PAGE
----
Pancreatic cancer is a lethal disease that presents late due to non-specific symptoms in early stage. The discovery of non-invasive strategies to achieve early diagnosis and augmented prognostication are urgently needed. Circulating tumour cells (CTCs) and exosomes derived from patients with pancreatic cancer have the potential to be utilized as informative biomarkers to address this clinical need. A CTC is a cell released into the blood and lymph circulation from a primary tumour. Exosomes are small “bubbles” released by cells within our body. Tumour exosomes carry sufficient information to control the activity of recipient cells, whether they are tumoral or healthy, leading to responses supporting tumour growth or dissemination. They mediate intercellular communication by transferring bioactive molecules to recipient cells that become more aggressive.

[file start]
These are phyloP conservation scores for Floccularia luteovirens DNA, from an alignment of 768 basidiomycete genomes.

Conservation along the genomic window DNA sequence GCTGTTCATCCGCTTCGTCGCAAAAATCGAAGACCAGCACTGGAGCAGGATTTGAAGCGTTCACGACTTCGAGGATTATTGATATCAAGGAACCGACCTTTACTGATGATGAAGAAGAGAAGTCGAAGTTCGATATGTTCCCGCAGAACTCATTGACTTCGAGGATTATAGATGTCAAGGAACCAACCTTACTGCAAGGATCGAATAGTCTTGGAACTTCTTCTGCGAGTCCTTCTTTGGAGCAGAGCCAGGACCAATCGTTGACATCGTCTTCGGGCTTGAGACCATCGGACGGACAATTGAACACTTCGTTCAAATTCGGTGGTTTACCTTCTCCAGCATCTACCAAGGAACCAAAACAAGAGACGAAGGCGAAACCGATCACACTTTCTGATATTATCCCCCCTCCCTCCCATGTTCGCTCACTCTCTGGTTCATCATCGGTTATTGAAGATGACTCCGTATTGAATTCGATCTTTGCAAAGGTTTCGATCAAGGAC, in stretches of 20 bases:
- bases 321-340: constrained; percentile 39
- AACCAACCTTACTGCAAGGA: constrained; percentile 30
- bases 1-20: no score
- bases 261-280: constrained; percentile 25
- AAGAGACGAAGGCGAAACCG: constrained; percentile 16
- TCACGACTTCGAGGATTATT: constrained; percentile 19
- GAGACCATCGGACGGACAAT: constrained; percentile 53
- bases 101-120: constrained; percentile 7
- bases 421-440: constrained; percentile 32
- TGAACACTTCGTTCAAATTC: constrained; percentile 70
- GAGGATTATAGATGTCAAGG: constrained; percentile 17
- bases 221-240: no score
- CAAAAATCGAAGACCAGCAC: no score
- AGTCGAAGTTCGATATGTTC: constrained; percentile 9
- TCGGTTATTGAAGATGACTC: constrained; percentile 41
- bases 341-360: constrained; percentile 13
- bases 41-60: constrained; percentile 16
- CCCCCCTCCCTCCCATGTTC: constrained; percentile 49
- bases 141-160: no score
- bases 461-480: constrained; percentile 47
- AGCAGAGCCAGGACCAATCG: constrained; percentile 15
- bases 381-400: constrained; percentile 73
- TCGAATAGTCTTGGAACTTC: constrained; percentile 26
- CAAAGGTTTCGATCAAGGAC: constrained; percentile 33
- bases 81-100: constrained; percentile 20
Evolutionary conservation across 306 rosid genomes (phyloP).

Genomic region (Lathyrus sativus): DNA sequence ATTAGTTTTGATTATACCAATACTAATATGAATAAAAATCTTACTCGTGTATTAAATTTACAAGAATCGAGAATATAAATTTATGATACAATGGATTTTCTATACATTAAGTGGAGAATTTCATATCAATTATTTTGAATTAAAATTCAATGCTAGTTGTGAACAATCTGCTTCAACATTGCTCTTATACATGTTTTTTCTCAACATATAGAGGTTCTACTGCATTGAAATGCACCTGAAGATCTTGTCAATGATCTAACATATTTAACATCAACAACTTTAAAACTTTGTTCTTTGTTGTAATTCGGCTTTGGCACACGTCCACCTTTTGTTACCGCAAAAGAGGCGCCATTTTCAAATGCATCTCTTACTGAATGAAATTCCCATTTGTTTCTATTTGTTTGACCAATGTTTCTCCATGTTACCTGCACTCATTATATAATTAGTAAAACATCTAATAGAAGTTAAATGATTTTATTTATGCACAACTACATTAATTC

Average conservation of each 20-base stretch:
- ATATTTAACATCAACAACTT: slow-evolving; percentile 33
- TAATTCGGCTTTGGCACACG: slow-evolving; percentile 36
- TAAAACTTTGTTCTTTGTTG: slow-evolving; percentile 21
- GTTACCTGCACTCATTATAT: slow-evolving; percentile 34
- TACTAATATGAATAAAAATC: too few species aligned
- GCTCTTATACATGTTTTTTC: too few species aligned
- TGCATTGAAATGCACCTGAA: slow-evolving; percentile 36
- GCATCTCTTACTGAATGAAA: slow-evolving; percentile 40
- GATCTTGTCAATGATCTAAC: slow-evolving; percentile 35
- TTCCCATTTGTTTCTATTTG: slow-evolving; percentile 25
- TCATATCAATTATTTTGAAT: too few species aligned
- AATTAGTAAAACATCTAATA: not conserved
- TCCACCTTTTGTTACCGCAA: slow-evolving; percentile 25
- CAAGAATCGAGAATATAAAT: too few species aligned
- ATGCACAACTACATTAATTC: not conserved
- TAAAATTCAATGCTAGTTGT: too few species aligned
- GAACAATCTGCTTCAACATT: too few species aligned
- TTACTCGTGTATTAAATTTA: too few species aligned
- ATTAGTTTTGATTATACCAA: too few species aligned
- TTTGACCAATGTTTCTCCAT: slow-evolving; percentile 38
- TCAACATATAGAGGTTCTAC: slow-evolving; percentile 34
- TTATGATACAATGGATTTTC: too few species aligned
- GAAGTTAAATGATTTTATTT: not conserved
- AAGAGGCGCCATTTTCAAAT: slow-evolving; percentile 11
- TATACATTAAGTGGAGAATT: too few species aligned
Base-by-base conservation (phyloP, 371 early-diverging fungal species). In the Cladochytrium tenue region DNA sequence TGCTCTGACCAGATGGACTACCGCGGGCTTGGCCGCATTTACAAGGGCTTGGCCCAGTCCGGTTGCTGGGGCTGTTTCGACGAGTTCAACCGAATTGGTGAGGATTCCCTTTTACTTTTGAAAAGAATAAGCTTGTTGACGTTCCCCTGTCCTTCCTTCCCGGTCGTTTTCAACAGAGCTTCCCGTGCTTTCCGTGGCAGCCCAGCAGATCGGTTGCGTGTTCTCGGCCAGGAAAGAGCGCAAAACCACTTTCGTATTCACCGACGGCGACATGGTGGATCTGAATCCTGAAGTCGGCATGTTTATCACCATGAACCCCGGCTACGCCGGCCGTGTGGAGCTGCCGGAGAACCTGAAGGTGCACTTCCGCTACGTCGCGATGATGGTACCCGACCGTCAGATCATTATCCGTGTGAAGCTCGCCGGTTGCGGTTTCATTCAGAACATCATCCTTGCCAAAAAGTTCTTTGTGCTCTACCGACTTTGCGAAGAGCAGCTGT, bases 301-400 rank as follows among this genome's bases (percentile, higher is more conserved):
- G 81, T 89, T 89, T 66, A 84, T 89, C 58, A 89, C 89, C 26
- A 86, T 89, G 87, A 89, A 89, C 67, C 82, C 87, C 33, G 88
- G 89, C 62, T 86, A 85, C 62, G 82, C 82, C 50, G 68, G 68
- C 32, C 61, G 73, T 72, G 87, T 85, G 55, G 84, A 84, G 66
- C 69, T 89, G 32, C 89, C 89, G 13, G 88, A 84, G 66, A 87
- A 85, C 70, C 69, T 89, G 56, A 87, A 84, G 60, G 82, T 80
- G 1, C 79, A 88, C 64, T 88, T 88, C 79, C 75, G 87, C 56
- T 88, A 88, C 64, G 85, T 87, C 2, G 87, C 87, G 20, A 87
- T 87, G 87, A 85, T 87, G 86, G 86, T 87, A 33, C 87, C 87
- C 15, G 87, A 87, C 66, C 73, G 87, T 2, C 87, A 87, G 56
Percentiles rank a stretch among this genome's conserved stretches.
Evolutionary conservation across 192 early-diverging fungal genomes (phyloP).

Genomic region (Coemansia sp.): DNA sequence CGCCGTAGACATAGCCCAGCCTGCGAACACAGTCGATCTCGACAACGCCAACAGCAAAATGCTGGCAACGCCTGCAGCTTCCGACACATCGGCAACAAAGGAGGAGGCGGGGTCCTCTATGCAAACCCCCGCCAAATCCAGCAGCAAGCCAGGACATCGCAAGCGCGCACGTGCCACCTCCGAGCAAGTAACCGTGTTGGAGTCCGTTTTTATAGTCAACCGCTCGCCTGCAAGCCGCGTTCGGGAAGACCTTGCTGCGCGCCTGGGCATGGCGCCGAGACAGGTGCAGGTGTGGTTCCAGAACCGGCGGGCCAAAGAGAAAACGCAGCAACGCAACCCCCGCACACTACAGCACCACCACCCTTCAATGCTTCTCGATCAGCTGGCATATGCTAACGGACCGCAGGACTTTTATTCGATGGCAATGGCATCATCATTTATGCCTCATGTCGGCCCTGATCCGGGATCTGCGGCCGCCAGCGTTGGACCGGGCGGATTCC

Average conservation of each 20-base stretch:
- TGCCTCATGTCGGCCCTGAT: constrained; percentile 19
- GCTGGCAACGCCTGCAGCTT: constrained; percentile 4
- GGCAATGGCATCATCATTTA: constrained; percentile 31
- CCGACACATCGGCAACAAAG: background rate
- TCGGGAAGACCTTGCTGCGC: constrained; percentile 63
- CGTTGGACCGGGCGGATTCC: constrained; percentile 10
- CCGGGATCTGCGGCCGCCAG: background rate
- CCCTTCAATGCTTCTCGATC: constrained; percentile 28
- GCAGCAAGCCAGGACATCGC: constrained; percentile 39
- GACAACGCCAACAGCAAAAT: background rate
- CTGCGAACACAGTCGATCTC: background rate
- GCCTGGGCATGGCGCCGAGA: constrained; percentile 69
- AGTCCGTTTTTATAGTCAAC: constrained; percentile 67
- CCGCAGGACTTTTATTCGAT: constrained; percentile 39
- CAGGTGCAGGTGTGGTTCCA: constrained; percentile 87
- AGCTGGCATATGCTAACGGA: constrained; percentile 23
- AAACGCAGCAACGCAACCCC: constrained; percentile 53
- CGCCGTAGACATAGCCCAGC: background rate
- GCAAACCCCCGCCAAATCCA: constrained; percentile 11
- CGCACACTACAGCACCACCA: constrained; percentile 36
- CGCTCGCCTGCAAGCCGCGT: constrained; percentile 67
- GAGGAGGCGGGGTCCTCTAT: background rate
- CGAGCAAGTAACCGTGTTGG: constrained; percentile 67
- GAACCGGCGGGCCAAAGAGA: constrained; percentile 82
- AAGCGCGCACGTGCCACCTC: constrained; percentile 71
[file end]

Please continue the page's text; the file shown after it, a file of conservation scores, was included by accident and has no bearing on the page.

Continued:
Here in this research project, we will explore the feasibility and safety of sampling portal venous blood via endoscopic ultrasound (EUS), and detect portal venous CTCs and analyse different markers of exosomes by the use of multiple state of the art technologies. We aim to explore the potential molecular mechanisms in tumour microenvironment and mechanisms of drug resistance. This approach is highly relevant with the introduction of precision medicine and personalised care.